We have the right to remain silent
June 13, 2013
I've heard a lot of people complaining about invasion of privacy this week. Americans everywhere were angry to learn that the NSA has received a blanket court order to monitor the phone calls and electronic communications of American citizens. It's outrageous that our own government is spying on us, right?
What's next, personal searches before we board public transportation? Government agents going through our luggage at will? Concentration camps where we hold people who aren't exactly POWs or criminals because they could be terrorists?
Really folks, you're surprised that they're listening to your cellphone calls? I'm reminded of the scene from Casablanca when Captain Renault says, "I'm shocked, shocked to find out there's gambling going on here!" then is handed the chips he won that evening.
Let's see; the Patriot Act was passed (a name as misleading as the McDonald's Diet) over a decade ago; shortly afterward we created something called the Department of Homeland Security, which sounds like an evil Soviet organization that James Bond fought during the Cold War. Then there was that former AT&T employee who admitted back around 2004 that he was running an extra set of lines for the NSA so they could monitor our emails.
Still I'm shocked, shocked to discover there is domestic spying going on!
Seriously, I don't mean to downplay a serious problem … I mean to openly mock it! Apparently we have the right to remain silent … because somebody will be listening if we don't.
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The NSA (which stands for No Such Agency because they don't admit to anything … even existing) assures us that we have nothing to worry about because they don't actually listen to every cell phone call. In fact they don't really listen, they just track who we call and look for patterns that might indicate terrorist activity…trust them! They're from the government and their here to help.
I'm shocked, shocked to discover they expect us to trade rights for security!
The truth is that government intruding in the lives of Americans is not anything new. It was common practice for the government to censure letters to and from service men during World War Two because loose lips sink ships. Again, citizens surrendered privacy in exchange for a promised measure of security from the government.
I'm not a lawyer and I didn't stay at a Holiday Inn Express last night but I figure that the mail censuring during World War II established a precedence for the government determining when the threat to national security is sufficient to monitor our mail … or email.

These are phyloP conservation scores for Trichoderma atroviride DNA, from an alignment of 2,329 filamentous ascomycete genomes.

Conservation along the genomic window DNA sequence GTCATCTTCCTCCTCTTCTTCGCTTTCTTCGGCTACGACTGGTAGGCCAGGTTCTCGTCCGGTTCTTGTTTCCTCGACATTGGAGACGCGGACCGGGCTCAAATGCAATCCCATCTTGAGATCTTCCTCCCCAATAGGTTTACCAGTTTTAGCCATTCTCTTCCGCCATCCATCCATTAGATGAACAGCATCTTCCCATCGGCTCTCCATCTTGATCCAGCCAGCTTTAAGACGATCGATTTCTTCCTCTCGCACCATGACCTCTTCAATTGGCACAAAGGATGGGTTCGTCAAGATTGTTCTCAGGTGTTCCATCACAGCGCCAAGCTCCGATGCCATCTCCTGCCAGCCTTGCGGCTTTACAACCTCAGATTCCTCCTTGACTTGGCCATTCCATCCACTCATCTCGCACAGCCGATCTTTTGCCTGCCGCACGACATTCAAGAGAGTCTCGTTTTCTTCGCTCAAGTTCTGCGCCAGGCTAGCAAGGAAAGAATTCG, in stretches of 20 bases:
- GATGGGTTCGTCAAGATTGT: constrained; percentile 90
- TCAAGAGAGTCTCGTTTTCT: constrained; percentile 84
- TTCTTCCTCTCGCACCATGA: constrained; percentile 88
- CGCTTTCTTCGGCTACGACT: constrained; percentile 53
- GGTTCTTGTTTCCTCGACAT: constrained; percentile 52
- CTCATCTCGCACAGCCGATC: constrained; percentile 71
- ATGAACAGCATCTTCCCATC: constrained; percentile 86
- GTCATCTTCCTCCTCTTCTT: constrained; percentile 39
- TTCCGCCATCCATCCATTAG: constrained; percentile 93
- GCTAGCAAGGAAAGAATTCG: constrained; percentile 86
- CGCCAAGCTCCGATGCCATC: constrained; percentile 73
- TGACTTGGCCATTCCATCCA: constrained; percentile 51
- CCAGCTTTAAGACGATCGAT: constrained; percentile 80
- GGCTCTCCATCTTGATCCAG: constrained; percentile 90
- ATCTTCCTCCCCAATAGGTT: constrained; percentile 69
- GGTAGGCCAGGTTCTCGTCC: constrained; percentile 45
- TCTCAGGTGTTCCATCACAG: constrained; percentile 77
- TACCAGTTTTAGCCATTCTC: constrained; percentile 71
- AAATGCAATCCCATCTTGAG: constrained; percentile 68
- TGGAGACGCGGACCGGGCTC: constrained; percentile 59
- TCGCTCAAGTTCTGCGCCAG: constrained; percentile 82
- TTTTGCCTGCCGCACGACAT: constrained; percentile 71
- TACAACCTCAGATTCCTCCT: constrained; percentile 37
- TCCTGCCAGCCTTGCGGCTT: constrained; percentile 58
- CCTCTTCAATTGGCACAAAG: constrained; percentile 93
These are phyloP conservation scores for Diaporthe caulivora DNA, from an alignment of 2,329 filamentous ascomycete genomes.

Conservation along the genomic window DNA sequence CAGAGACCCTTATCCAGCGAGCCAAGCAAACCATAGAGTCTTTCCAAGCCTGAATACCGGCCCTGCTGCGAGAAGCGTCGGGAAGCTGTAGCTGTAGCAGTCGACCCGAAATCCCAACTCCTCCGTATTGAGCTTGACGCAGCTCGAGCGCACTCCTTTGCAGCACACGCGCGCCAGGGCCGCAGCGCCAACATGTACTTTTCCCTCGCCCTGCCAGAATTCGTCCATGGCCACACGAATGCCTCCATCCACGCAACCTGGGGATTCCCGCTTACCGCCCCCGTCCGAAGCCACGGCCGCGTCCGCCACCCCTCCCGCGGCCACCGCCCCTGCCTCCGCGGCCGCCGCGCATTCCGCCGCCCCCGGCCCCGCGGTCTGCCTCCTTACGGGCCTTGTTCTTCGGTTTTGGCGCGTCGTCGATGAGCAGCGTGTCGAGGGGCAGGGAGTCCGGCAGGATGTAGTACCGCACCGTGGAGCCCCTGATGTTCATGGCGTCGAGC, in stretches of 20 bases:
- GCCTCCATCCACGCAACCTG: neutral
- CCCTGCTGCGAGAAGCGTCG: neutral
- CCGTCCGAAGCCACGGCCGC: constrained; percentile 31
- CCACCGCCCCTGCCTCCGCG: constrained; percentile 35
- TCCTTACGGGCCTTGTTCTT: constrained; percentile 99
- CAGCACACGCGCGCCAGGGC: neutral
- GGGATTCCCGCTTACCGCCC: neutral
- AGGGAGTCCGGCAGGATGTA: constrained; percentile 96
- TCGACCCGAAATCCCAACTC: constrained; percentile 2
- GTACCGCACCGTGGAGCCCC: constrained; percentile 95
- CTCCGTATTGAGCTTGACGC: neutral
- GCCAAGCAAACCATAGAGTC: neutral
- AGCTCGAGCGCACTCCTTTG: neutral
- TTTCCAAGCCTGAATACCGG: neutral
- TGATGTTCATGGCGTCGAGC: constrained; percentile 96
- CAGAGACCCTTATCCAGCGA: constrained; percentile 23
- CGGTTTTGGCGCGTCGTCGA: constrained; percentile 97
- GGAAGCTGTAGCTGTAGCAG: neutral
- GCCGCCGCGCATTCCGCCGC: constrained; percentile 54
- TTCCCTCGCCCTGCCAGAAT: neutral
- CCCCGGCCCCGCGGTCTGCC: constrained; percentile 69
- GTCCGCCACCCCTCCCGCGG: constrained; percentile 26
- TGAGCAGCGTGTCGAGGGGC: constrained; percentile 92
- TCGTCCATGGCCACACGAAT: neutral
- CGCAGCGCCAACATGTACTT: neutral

This isn't a partisan political issue, despite the ranting of the left wing media or Fox News and their band of idiots, because President Bush started this current mess and President Obama has just added to it. It seems that executive power is like Spanish Fly to presidents … once they get a taste of it, they just can't get enough.
I don't know what bothers me more; that the NSA monitors our email and cell phone calls or that most Americans think that it's something new. About six years a go a lawyer told me that the "be" in email stands for evidence because everything you send electronically can and will e used against you.
The idea of trading rights for security rubs me the wrong way because nobody ever asked me if I were willing to make that trade. Did you get that memo? Maybe it's just me but it seems that there is something inherently un-American about the government taking any right from its citizens without their express consent.
I never gave my consent to have my luggage or my person searched by a government agent, I don't remember agreeing to allow my phone calls to be monitored or my emails to be review … did you?
The fact is that I wouldn't trade my rights for security because I'm way more afraid of a government that would take those rights than I am of some low-rent foreign extremist.
Speaking for myself I'll decline the trade; they can leave my cellphone and email alone and I'll take my chances.
I'm shocked, shocked that we continue to put up with this nonsense. If government draws it's authority from the consent of the governed, then I'll trade my consent for a steaming hot cup of leave me the hell alone!
Sorry for the rant, next week I'll go back to being clever … well, almost clever.
Rick Seley is an award-winning humor columnist.